Empathy. Empathy is a significant capability we tend to develop through caregiving. The (In)Credible study finds 71% of people enhanced their empathy. Empathy is powerful for success at work: Research finds when leaders express empathy, businesses benefit in terms of increased innovation, engagement, retention, inclusivity, mental health and cooperation. You can make the case for your empathetic strengths contributing to the business and its positive outcomes.
Stress Tolerance. According to the (In)Credible study, 63% of people report an increase in their tolerance for stress, and this is significantly positive for your contributions at work as well. Job stress has increased over the last couple years and according to a study by ResumeLab, 67% of employees are experiencing burnout. But people with an ability to deal with stress effectively are at an advantage in their ability to cope, adapt, perform and thrive.
Communication. The (In)Credible study also reports people develop their capabilities in advocacy (47%), conflict management (42%) and overall communication skills (63%). It’s easy to make the case about how important effective communication is for success in business. When you can articulate your point of view, deal with differences of opinions, ask questions, listen and express ideas effectively, these contribute to success in your career.
Time Management. In addition, according to the (In)Credible study, 54% of people say they increased their ability to manage time. As work has shifted, the abilities to manage multiple priorities, navigate scheduling challenges and deliver results are in-demand skills.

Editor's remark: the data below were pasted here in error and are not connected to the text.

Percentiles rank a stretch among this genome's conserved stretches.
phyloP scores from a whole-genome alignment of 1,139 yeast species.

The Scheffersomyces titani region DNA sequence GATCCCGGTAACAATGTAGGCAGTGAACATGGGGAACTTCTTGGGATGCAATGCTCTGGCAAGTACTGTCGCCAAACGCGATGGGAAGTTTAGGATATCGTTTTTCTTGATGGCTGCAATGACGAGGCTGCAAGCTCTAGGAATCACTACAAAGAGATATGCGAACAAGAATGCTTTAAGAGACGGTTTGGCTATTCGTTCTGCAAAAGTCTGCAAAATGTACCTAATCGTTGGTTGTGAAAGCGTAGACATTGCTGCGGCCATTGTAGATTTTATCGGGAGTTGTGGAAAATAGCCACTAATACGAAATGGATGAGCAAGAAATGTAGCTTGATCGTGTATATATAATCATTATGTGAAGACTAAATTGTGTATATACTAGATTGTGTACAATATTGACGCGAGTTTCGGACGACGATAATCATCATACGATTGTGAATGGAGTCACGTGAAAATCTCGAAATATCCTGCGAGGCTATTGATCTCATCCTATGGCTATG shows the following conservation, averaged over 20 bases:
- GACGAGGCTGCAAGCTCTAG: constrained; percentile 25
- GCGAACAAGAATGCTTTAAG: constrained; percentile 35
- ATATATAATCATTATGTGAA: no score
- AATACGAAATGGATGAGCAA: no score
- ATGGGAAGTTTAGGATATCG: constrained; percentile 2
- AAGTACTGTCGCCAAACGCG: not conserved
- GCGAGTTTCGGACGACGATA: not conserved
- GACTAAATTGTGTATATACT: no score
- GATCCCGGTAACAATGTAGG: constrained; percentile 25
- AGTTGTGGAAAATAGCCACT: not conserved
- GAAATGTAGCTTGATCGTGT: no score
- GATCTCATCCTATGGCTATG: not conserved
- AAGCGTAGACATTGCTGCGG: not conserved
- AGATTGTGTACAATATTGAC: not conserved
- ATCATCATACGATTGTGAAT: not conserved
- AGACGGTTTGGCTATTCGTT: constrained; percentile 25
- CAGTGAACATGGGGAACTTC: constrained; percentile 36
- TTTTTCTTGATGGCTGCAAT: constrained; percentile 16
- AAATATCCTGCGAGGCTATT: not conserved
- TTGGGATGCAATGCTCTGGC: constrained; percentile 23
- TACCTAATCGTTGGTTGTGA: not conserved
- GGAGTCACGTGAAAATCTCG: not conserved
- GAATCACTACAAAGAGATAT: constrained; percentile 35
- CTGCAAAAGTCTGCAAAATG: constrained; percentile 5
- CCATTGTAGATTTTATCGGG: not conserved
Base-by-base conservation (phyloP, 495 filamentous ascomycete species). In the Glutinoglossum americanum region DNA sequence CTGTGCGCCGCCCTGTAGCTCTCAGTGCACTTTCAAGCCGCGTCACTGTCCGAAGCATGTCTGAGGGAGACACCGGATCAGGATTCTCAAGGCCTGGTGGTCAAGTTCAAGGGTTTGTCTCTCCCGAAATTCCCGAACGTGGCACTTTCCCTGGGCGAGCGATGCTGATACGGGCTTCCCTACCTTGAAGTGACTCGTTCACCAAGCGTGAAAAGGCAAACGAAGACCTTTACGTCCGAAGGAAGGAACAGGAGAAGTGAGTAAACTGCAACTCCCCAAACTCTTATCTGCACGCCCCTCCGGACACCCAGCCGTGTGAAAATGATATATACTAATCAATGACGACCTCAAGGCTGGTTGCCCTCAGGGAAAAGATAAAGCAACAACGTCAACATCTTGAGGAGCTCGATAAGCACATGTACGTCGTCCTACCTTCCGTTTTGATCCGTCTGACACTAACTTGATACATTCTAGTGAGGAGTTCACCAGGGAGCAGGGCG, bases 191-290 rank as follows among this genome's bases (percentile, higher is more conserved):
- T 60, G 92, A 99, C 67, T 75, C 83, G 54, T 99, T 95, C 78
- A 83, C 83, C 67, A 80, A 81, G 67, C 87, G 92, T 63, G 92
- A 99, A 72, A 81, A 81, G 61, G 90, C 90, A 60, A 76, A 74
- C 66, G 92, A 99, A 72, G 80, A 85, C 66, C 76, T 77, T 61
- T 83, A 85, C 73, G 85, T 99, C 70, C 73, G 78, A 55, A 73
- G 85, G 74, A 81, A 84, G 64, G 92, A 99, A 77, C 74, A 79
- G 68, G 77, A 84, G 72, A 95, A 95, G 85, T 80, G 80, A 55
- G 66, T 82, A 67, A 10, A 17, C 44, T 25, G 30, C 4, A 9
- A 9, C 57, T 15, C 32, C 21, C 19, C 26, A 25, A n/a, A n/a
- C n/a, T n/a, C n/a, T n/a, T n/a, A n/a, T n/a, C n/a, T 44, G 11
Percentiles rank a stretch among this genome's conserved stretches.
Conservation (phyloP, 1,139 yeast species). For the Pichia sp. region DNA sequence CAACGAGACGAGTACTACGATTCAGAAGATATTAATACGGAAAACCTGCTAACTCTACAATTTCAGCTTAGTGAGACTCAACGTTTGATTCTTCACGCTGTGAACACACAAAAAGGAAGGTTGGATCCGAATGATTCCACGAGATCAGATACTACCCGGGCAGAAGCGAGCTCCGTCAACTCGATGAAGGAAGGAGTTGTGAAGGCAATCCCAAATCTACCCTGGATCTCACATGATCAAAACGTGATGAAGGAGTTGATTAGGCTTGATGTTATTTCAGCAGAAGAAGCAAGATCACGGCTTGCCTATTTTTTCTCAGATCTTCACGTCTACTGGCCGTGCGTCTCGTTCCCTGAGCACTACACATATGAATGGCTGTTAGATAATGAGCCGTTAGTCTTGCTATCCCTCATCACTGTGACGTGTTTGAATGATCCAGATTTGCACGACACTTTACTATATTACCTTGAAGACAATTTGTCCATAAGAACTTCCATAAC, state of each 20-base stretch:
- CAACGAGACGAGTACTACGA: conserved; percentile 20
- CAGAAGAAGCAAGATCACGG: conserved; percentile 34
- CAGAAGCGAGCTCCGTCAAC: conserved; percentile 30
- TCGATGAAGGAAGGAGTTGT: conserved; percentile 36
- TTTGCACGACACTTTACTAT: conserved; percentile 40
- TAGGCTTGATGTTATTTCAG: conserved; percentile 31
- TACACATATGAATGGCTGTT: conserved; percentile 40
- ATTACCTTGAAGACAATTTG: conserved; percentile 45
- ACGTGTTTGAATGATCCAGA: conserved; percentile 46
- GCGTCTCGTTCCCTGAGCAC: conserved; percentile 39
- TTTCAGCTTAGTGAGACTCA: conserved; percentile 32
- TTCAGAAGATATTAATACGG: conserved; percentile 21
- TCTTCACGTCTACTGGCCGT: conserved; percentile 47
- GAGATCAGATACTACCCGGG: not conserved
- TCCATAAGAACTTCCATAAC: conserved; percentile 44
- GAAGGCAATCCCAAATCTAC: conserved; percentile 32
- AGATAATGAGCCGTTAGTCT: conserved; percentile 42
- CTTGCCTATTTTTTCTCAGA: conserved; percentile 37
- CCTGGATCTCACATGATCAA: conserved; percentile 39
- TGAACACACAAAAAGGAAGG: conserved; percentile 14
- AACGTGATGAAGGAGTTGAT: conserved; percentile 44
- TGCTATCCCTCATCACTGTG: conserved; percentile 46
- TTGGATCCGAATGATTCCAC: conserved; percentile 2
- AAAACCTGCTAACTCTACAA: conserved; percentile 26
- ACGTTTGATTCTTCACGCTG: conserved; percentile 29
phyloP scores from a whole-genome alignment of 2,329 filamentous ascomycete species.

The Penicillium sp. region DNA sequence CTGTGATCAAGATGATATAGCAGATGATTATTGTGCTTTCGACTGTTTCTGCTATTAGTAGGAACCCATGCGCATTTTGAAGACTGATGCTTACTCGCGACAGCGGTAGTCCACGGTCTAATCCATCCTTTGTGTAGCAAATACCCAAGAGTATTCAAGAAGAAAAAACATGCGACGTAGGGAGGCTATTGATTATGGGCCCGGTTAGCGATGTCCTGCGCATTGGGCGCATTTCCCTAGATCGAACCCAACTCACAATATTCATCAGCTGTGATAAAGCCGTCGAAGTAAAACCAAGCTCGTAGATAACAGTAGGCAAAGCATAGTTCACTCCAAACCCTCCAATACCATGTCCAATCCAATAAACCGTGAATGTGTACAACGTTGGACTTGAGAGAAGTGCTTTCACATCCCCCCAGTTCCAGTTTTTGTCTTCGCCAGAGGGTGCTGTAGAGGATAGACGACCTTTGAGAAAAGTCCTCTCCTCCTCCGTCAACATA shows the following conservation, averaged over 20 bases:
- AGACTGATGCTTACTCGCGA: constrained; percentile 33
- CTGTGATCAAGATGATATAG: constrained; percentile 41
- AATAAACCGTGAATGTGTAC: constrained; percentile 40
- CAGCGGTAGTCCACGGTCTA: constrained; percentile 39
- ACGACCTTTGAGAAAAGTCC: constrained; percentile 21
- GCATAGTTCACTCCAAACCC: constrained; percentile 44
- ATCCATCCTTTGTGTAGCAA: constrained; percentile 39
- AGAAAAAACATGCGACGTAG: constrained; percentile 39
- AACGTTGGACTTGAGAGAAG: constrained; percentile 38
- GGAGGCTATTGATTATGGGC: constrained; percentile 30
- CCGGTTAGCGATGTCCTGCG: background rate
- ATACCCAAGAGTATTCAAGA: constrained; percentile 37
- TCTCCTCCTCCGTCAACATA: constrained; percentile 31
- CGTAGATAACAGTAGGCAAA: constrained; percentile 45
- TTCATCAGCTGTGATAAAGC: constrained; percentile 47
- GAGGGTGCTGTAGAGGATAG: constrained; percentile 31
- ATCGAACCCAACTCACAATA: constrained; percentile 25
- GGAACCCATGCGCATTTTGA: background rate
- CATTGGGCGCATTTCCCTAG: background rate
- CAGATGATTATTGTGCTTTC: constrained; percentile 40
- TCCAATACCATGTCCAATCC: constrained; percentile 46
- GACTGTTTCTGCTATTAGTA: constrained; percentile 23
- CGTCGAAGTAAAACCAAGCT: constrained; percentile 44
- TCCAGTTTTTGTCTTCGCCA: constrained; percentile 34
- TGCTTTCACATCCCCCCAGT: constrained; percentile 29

Making the Case
So you have built great skills which you know are relevant to business. You can convince your employer about your capabilities by making a strong business case. Do this in the following ways:
- Be open about the time you’ve invested in caregiving. If you’ve taken a step back or reduced your hours for caregiving, be transparent about how you’ve spent your time. Be confident about the choices you’ve made and self-assured about your priorities.
- Reflect your understanding of the needs of the business. All of the skills are applicable in most jobs, but you can also emphasize key linkages. For example, if you’re applying for a project management job, highlight your time management skills or if you’re pursuing a role in customer service or design, reinforce your capacity for empathy. If you’re seeking a promotion, you can emphasize your leadership and communication skills.
- Provide examples and prove results. Go beyond talking generally about your skills and demonstrate your capabilities through storytelling. Talk about how you created a learning pod for your child and others during quarantine, resulting in improved academic outcomes for the children involved. Or describe the ambiguity in the healthcare process when your mom needed care, and how you successfully advocated for clarity, resulting in a more effective and coordinated plan for her return to health.
- Be clear about your commitment. Emphasize your desire for the role and how you’ll navigate the demands on your time. Reinforce the extent of your commitment to deliver results and contribute to the success of the team and the organization.
Rather than creating barriers to career progress, caregiving can give your work a boost. Overall, your mindset matters. Be confident about your choices and the contributions you’ve made to family and community. Embrace the ways you’ve grown personally, and the ways you can bring your areas of growth to a new job, an expanded role or a great promotion.